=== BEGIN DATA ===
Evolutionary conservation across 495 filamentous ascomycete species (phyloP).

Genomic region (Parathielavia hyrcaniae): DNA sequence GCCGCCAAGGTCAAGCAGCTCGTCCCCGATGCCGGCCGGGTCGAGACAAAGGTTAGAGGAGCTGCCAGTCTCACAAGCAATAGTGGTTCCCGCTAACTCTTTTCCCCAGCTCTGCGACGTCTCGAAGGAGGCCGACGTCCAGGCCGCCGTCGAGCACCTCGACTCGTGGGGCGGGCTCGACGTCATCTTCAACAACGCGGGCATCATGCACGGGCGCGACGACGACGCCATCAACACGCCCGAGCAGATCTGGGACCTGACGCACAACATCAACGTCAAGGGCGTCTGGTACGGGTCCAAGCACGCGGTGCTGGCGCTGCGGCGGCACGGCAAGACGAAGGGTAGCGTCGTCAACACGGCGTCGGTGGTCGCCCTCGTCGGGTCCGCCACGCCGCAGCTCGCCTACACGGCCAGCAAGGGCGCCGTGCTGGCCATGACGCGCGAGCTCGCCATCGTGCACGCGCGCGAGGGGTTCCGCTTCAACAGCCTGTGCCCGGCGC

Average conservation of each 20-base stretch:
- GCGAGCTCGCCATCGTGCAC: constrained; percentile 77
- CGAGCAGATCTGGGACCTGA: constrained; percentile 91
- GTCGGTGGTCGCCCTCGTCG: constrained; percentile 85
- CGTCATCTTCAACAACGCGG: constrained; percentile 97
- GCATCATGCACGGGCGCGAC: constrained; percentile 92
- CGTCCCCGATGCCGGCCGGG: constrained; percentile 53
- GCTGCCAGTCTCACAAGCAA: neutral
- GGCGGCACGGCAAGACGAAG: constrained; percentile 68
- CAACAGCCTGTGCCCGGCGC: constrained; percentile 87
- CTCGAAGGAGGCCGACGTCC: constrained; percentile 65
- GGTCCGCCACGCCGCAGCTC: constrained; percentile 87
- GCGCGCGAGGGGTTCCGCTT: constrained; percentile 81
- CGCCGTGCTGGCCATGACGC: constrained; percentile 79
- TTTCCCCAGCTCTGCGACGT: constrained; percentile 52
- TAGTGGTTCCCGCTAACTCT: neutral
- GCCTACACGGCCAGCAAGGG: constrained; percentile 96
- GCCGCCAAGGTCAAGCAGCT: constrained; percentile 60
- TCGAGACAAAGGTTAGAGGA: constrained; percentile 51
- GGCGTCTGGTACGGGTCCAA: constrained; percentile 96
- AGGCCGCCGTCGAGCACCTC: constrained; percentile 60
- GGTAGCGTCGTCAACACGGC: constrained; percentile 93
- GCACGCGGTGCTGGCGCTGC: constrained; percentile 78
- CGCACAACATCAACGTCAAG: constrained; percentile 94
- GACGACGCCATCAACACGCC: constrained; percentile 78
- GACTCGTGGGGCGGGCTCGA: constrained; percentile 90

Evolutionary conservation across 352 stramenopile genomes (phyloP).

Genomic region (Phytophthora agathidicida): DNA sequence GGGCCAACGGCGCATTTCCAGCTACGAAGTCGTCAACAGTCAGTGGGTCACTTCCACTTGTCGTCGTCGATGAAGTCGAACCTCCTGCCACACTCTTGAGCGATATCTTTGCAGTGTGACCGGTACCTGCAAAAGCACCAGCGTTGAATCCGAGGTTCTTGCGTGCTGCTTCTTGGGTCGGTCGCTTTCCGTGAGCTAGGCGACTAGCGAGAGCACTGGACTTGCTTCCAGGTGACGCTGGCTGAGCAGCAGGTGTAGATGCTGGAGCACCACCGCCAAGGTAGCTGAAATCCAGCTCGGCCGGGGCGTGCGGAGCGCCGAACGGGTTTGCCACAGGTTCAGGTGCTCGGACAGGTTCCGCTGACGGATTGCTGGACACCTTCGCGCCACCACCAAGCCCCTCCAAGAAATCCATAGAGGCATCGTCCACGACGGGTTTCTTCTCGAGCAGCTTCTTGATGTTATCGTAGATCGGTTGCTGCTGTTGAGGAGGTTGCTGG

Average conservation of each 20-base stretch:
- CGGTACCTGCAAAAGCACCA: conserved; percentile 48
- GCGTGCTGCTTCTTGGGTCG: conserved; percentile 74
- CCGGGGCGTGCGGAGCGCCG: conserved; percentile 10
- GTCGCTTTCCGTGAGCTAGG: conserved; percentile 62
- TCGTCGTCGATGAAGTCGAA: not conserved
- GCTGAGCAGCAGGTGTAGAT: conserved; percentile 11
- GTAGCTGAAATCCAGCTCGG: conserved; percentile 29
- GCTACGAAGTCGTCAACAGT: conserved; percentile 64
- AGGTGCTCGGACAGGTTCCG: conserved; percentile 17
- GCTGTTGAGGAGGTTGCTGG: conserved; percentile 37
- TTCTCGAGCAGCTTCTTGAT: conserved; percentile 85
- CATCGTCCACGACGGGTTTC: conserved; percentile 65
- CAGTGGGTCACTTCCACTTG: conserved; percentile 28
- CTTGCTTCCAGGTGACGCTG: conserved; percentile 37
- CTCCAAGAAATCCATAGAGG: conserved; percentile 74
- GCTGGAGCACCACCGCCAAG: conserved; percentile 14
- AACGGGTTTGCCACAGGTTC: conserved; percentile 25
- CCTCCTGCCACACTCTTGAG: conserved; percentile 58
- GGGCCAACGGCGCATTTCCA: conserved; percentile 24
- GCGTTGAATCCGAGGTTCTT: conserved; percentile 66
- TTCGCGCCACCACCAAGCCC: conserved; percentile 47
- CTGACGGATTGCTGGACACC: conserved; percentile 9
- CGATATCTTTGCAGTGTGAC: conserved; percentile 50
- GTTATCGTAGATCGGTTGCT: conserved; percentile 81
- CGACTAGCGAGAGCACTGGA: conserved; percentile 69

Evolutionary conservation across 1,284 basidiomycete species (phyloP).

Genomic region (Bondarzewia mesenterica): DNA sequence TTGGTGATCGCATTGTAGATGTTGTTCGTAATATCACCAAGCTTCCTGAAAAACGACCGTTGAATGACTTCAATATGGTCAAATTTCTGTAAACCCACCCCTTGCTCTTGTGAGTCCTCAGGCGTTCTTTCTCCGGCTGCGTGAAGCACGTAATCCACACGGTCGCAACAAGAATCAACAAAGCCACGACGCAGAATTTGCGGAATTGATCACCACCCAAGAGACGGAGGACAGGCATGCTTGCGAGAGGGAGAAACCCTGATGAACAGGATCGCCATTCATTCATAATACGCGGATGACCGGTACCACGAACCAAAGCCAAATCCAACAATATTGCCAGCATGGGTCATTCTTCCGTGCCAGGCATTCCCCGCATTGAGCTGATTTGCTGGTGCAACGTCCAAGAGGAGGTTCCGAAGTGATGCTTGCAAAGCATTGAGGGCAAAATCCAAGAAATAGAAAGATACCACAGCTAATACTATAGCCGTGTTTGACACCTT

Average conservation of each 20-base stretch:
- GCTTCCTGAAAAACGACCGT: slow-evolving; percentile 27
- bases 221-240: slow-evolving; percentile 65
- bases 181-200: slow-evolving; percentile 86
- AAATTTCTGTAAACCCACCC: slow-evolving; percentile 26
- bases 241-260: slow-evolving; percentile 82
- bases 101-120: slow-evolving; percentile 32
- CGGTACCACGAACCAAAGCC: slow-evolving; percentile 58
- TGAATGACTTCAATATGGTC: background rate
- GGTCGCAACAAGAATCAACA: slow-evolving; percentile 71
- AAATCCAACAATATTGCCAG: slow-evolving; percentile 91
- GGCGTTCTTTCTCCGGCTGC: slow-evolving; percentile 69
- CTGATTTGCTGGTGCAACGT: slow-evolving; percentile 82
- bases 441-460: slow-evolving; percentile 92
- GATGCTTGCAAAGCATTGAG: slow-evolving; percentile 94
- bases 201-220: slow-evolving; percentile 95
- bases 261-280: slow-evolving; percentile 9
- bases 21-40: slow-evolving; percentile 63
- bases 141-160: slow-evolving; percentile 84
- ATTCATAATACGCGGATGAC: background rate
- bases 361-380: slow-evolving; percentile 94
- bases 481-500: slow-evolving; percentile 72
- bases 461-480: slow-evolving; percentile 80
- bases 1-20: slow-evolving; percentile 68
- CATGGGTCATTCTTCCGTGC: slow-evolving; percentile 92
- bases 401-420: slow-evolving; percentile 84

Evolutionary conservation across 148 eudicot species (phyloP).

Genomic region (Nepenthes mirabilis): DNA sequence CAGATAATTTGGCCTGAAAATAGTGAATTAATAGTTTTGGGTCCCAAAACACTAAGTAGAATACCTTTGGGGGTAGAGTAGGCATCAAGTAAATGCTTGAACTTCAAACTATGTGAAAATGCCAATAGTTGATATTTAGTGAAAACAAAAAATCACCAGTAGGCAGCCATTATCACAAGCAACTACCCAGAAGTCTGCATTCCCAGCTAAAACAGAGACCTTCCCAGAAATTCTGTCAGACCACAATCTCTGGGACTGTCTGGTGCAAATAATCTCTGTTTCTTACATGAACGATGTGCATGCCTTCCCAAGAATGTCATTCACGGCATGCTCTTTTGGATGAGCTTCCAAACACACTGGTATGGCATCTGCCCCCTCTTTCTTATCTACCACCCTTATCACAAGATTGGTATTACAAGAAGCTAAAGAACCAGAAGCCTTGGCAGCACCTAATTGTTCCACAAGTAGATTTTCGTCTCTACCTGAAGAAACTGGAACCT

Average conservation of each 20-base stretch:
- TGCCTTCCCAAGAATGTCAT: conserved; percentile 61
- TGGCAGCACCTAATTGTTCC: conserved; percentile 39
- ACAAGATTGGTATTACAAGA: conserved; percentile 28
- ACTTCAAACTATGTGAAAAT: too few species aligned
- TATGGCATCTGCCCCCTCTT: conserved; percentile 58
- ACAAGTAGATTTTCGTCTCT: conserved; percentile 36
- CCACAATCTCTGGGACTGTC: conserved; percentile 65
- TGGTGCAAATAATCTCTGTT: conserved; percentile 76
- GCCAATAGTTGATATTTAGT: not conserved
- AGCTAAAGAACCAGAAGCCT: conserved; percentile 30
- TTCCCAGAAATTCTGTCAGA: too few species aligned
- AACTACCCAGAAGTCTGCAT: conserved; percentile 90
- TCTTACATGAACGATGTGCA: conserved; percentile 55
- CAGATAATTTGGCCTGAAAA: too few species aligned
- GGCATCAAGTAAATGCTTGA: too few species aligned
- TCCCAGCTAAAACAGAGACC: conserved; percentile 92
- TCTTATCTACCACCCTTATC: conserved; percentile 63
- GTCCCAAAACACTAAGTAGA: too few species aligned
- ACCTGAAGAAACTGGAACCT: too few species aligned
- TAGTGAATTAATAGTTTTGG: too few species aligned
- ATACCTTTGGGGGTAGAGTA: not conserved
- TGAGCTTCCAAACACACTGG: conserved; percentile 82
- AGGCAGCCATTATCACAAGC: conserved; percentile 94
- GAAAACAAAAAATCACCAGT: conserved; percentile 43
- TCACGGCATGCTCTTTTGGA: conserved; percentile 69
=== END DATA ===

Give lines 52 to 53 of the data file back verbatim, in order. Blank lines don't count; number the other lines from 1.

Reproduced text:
- TTCGCGCCACCACCAAGCCC: conserved; percentile 47
- CTGACGGATTGCTGGACACC: conserved; percentile 9